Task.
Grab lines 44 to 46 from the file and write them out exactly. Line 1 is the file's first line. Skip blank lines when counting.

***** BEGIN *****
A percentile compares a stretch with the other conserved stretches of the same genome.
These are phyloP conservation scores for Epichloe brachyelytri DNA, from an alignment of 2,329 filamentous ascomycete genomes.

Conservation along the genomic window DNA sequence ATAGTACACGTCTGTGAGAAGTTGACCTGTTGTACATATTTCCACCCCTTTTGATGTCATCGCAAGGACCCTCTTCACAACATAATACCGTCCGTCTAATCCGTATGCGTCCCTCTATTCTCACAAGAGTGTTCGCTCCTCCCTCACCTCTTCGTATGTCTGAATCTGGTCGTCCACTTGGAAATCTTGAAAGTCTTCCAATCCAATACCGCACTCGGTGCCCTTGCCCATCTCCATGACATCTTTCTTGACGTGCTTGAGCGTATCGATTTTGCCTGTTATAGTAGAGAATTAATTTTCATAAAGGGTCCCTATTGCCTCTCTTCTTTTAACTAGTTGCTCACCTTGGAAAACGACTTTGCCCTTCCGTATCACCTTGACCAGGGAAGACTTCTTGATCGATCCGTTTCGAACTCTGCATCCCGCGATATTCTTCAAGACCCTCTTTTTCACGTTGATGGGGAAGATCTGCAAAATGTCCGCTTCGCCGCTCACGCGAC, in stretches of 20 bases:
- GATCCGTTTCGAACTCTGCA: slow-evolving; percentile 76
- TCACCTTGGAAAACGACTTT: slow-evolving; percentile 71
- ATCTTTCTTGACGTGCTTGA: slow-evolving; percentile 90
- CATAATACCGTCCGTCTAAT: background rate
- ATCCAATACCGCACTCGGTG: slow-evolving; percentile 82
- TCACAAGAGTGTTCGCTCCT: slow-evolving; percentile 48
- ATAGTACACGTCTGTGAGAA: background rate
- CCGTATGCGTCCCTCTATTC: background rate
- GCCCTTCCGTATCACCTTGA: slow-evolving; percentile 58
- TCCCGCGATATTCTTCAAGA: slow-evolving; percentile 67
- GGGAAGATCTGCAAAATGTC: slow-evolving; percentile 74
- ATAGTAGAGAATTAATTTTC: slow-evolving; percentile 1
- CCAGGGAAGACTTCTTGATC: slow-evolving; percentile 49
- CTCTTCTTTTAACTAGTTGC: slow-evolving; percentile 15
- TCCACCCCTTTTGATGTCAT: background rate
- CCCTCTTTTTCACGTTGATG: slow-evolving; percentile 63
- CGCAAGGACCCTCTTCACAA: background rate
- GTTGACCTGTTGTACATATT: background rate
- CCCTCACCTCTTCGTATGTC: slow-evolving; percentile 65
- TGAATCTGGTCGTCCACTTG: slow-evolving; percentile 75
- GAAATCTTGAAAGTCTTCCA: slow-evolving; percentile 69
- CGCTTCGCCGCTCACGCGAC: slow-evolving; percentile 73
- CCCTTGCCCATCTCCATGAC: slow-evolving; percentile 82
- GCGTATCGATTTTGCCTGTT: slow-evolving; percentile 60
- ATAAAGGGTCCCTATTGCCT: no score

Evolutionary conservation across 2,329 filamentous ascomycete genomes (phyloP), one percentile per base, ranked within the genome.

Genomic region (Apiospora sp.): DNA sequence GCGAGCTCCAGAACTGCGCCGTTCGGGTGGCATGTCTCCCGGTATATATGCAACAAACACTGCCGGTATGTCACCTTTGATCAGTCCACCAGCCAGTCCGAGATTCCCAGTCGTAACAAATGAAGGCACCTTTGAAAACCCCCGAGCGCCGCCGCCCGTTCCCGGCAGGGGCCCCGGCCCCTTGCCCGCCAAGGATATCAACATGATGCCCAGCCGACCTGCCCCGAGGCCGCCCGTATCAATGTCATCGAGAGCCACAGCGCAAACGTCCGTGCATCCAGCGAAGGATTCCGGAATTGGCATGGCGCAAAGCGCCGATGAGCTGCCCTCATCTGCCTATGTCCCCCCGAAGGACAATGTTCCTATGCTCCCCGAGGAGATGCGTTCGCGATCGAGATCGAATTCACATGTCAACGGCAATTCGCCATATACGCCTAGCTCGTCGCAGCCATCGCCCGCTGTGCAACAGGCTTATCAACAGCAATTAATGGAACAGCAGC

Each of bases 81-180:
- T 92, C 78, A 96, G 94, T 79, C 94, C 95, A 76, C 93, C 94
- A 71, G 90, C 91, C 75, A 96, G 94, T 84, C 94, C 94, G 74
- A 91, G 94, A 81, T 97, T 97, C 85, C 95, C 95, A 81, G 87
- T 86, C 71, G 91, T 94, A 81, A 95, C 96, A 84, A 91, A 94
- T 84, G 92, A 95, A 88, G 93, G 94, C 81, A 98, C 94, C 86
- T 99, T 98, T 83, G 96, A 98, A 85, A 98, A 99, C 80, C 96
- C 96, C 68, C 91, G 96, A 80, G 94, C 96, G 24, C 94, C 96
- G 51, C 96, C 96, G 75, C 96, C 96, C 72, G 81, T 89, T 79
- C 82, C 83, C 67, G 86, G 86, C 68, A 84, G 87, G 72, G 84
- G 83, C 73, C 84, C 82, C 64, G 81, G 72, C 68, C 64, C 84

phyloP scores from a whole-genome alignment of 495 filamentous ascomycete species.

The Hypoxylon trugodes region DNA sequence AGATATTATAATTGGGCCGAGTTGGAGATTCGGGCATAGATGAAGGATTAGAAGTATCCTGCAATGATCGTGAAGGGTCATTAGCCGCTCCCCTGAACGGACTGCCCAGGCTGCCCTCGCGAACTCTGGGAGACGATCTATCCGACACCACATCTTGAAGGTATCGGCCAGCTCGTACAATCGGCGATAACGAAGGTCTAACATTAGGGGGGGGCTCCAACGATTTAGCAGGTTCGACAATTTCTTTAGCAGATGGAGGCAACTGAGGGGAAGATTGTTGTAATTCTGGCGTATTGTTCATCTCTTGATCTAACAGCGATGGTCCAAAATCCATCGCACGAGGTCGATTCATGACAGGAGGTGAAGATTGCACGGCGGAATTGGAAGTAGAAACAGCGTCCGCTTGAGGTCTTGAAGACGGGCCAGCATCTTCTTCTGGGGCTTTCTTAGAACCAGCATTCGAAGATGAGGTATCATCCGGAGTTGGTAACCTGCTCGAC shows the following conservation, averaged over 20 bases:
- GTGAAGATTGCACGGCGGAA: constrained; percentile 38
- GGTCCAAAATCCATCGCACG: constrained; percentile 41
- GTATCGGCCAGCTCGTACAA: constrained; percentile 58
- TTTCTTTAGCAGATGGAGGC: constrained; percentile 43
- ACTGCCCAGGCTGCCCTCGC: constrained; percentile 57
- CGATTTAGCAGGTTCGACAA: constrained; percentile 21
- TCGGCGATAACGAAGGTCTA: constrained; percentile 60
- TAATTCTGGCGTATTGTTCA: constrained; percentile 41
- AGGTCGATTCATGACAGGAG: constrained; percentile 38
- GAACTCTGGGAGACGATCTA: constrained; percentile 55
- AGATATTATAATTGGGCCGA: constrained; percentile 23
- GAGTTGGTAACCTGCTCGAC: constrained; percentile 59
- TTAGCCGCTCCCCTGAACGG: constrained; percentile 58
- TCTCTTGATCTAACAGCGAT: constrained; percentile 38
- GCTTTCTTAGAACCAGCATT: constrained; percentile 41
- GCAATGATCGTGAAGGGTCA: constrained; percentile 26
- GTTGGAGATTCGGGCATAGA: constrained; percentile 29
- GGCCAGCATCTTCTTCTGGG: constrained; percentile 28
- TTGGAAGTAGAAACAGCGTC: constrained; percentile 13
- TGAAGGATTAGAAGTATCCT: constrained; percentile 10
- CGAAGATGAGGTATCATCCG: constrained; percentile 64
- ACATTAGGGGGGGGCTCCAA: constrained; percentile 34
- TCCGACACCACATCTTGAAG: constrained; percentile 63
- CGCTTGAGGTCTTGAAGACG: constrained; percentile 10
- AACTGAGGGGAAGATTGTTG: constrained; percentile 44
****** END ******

- GTGAAGATTGCACGGCGGAA: constrained; percentile 38
- GGTCCAAAATCCATCGCACG: constrained; percentile 41
- GTATCGGCCAGCTCGTACAA: constrained; percentile 58